As he sets his policy agenda, president-elect Donald Trump will get to collaborate on education issues with a Congress that will remain under Republican control in both chambers, with—at this point—little shift in the leadership of key legislative committees.
There will be a new head of the House Education and the Workforce committee: The current chairman, Rep. John Kline, R-Minn., is retiring at the end of this session of Congress. The lawmaker perhaps most likely to replace him, Rep. Virginia Foxx of North Carolina, has the reputation of being more partisan than Kline. Still, she was a co-sponsor of the 2014 bipartisan bill that reauthorized the Workforce Innovation and Opportunity Act.
In the Senate, the Health, Education, Labor, and Pensions Committee is chaired by Sen. Lamar Alexander, R-Tenn., who worked in a bipartisan fashion with Democrats last year on passage of the, the newest version of the main K-12 education law. The only member of the Senate education committee to lose his or her re-election bid was Sen. Mark Kirk, R-Ill., who lost his bid for re-election to Rep. Tammy Duckworth, D-Ill. Fellow committee member Sen. Richard Burr, R-N.C., also won his race.
News reports Wednesday morning tallied 51 Republican senators and 47 Democrats in the new Congress; in the House, the GOP could count 236 members, compared to 191 for the Democrats.
So far, the only relatively detailed Trump K-12 policy proposal that may make its way to Congress is a $20 billion school choice program that would pay for disadvantaged students to attend private, charter, magnet, and traditional public schools of their choice. But in 2015, during negotiations over what became ESSA, lawmakers rejected a very similar idea to make federal funds for those students “portable” to both public and private schools. So it’s not clear that Congress will put serious energy behind that proposal, if Trump advances it.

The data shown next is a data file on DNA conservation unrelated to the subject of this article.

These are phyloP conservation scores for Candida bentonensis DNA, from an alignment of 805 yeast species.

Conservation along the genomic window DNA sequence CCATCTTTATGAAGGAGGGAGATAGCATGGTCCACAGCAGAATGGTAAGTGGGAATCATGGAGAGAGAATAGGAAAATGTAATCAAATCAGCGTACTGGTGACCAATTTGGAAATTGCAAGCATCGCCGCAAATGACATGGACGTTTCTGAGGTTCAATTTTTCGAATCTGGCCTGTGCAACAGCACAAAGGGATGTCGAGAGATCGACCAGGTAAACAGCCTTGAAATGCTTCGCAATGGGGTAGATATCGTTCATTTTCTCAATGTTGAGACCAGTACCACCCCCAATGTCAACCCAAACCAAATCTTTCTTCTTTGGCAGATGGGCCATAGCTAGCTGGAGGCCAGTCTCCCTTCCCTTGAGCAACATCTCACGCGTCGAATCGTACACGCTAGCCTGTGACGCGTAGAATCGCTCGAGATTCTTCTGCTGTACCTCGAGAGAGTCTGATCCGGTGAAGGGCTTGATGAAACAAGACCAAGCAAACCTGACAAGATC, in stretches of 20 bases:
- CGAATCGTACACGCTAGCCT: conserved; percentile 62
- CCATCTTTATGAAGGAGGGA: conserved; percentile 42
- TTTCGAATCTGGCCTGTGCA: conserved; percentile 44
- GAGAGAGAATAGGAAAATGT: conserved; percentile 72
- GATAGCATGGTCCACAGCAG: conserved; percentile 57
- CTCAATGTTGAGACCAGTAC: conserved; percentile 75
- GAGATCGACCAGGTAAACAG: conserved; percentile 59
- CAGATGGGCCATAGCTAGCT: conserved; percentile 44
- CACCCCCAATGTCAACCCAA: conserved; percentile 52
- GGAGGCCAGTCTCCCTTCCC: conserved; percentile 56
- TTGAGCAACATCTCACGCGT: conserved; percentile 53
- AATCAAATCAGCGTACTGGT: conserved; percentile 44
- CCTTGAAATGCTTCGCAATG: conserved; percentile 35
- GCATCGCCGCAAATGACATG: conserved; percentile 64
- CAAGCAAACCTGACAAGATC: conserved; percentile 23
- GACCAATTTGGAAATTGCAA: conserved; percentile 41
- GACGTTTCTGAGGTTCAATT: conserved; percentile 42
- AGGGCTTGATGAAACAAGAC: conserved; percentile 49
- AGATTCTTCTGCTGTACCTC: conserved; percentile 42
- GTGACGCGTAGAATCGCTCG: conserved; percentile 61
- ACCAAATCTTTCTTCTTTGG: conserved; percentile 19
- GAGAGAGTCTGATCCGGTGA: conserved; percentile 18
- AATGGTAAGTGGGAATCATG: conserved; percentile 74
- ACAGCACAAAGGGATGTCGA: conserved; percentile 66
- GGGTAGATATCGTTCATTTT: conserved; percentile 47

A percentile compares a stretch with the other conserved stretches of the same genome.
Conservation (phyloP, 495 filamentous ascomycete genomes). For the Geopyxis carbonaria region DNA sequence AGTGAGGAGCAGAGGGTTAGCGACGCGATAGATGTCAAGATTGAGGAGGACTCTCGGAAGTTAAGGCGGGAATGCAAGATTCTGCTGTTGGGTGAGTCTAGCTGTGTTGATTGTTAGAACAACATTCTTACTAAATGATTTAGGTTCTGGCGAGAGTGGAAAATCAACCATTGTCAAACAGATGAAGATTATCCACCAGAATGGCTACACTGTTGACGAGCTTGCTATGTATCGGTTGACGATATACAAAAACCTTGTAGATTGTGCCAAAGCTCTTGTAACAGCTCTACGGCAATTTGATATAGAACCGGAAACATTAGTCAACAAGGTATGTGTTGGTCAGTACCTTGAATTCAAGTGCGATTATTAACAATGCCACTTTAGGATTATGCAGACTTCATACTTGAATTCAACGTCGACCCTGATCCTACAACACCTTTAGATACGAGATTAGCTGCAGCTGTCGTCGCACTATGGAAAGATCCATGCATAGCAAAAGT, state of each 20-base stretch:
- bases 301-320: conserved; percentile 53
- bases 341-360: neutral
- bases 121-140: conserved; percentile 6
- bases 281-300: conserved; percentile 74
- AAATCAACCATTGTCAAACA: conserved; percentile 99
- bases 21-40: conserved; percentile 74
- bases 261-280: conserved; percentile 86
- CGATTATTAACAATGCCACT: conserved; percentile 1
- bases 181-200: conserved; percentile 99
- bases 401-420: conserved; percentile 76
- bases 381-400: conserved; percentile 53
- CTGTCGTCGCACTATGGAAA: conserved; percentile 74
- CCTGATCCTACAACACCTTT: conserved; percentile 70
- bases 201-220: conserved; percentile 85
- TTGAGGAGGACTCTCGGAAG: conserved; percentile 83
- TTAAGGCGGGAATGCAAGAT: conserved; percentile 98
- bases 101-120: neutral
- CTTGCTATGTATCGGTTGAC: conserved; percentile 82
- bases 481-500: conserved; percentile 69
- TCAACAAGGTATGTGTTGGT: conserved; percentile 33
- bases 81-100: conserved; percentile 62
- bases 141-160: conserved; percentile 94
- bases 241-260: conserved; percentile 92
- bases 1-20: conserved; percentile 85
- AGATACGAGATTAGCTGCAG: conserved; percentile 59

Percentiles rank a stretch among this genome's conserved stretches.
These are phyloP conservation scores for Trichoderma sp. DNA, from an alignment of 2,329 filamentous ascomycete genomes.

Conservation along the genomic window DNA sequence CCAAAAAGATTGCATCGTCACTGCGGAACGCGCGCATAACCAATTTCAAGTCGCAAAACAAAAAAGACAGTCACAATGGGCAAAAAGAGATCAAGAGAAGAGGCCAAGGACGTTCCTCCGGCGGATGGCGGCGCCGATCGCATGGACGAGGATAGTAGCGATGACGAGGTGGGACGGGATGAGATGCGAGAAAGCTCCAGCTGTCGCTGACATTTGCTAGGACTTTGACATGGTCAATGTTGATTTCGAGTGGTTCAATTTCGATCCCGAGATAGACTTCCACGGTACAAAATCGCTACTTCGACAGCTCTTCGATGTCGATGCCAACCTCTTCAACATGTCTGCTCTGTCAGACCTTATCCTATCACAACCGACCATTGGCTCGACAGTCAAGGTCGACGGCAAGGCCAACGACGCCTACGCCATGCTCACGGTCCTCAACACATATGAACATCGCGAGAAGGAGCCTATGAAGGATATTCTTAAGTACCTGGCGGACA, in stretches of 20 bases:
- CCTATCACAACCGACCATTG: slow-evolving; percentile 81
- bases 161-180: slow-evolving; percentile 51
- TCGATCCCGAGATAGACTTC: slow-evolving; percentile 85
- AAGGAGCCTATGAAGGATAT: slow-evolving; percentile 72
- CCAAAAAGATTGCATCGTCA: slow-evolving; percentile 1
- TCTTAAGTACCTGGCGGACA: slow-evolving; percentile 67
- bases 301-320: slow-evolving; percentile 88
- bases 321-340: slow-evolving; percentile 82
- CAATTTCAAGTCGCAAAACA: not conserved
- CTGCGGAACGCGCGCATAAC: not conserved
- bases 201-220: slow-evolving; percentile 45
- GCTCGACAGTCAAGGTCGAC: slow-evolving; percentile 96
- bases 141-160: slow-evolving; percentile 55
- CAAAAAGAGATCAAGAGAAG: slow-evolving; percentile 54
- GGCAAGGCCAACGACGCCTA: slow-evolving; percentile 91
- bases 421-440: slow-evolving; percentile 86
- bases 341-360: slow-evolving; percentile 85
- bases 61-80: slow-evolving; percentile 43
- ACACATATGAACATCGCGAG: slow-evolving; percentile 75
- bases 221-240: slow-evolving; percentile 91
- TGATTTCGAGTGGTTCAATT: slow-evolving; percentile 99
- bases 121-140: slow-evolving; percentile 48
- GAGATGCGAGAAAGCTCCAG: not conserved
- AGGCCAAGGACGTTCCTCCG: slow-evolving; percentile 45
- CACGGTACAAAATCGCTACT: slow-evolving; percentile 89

Members of Congress may also have to consider a push by Trump to eliminate the Education Department altogether. During the campaign, Trump had pledged to drastically cut or eliminate the U.S. Department of Education during his presidency.
In spite of the broader gridlock in Congress recently, lawmakers have been fairly active in moving bills along, and in the case of the Every Student Succeeds Act, over the finish line. But in many cases, the real political challenge comes when the full House and Senate vote on bills, said Jamie Fasteau, the director of education policy at the Emerson Collective (which advocates for educational equity) and a former top education staffer for retired Rep. George Miller, D-Calif.
“I think both of these committees could get a lot done. But that’s not where the bills end,” Fasteau said in an interview prior to the election.
Congress still has several education-related issues on its plate, a few of which could be taken care of in the lame-duck session before Trump takes office. The House, for example, passed reauthorizations of career and technical education and juvenile-justice laws earlier this year, creating at least a chance for bills that Obama could sign before leaving office in mid-January.
Even if that career and technical education bill doesn’t get done during the lame-duck session, Fasteau is still optimistic for its fate in the next Congress, because, “It is such an important issue for our Republican members. And it just garners less attention than a lot of other issues. It could be something that moves through quietly.”
Other challenging education issues, however, will be left to the next session of Congress, in conjunction with the next administration.